On a voice vote of 5-0 on Friday, the subcommittee tabled HB 1303, suggesting it be revised to provide tax credits for hiring graduates from private as well as public colleges.
Citizen Staff Reports 01/29/2015
The Henricus Historical Park in Chesterfield this weekend will portray "Arnold's Raid on Richmond," which took place in 1781 when British General Benedict Arnold took his small British and Loyalist forces and raided Richmond as Governor Thomas Jefferson watched from the safety of Manchester.
The event will take place Jan. 31 from 9 a.m. to 3 p.m. Period-dressed historical interpreters will occupy the bluff overlooking the James River.
Visitors are invited to join the American militia, British regulars, Hessians and Loyalists in camp. > Read more.
Hundreds of 'tweens' and their moms will attend the Secret Keeper Girl Crazy Hair Tour at West End Assembly of God on Jan. 22 at 6:30 p.m., a popular Bible-based tour geared toward building and strengthening relationships between mothers and their daughters (typically ages 8 to 12).
The event will feature a full fashion show, oversized balloon sculptures and confetti cannons – all in the name of inner beauty, Biblical modesty and vibrant purity. > Read more.
Citizen Staff Reports 01/15/2015
OutRVA and Say I Do! have collaborated to offer LGBT couples an opportunity to win an all-expenses-paid wedding at Lewis Ginter Botanical Garden’s Robins Tea House on March 7.
In September, Richmond Region Tourism launched OutRVA, a campaign designed to show people Richmond’s strong LGBT community and highlight the area as a travel destination.
The winning couple will say "I do" in a ceremony coordinated by event designer and floral artist Casey Godlove of Strawberry Fields Flowers & Gifts and marriage concierge, Ayana Obika of All About The Journey. The couple will receive wardrobe and styling, a custom wedding cake, florals, an overnight stay at the Linden Row Inn (including a suite on the day of the wedding for preparation), and a post-wedding brunch at the Hilton Garden Inn on Sunday, March 8. > Read more.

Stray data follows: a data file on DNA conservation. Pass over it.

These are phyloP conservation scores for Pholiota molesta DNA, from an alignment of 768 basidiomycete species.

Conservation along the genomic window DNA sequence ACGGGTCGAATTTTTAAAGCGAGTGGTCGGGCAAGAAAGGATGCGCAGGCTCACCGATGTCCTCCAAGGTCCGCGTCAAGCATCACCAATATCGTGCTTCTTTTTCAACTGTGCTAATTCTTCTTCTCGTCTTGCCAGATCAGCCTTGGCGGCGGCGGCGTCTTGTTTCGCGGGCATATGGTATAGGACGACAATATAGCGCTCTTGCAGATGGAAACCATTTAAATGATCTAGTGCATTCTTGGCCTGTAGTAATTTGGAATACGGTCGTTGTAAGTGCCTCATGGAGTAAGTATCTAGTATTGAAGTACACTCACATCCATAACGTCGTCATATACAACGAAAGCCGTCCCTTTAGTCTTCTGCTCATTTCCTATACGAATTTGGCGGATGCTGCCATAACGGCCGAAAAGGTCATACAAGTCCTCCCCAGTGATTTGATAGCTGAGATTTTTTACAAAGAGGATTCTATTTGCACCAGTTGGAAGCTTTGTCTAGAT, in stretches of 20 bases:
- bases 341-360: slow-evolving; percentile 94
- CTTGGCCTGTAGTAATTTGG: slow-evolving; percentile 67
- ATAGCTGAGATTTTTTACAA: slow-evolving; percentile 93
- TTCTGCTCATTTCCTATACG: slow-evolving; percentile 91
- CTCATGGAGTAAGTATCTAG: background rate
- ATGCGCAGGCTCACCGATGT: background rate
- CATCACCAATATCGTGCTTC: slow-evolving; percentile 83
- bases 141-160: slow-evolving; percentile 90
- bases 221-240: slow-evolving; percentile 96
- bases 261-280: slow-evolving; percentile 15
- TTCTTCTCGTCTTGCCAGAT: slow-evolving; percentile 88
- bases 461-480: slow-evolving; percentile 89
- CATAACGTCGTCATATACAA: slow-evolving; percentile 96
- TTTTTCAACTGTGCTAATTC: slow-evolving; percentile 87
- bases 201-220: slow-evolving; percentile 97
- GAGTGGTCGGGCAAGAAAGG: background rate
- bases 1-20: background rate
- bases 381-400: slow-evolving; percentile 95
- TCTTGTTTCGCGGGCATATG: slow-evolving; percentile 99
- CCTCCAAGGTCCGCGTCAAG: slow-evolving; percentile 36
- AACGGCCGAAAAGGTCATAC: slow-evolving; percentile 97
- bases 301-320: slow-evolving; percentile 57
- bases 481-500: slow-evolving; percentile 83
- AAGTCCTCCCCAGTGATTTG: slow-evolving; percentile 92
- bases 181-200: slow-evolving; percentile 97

There are a bunch of unique events just for kids this weekend in Henrico! Virginia Repertory Theatre’s production of “The Maggie Walker Story” opens tonight at The Children’s Theatre at Willow Lawn. On Saturday, Walkerton Tavern will host a tea party and the Children’s Museum of Richmond-Central will celebrate the Lunar Year of the Goat with several exciting activities. Ages 11-13 are invited to an “Introduction to Volleyball” workshop on Sunday at the Eastern Henrico Recreation Center. For all our top picks this weekend, click here! > Read more.
CAT Theatre will hold auditions for Quartet on Saturday, Feb. 21, from 4 p.m. to 7 p.m., and Sunday, Feb. 22, from 3 p.m. to 6 p.m. Auditions will be held at the theatre, located at 319 N. Wilkinson Road in Richmond. Quartet will run May 22 through June 6 and will close out CAT’s 51st season.
Director Laurie Follmer is seeking two males, ages 50-70 and two females ages 50-70. British accents are required for roles and are requested for auditions. There is no actual singing in the show. Singing ability and experience is not a requirement. Audition sides are available at http://www.cattheatre.com on the Audition Page. > Read more.
Find out how your favorite dining establishments fared during their most recent inspections by the Virginia Department of Health. > Read more.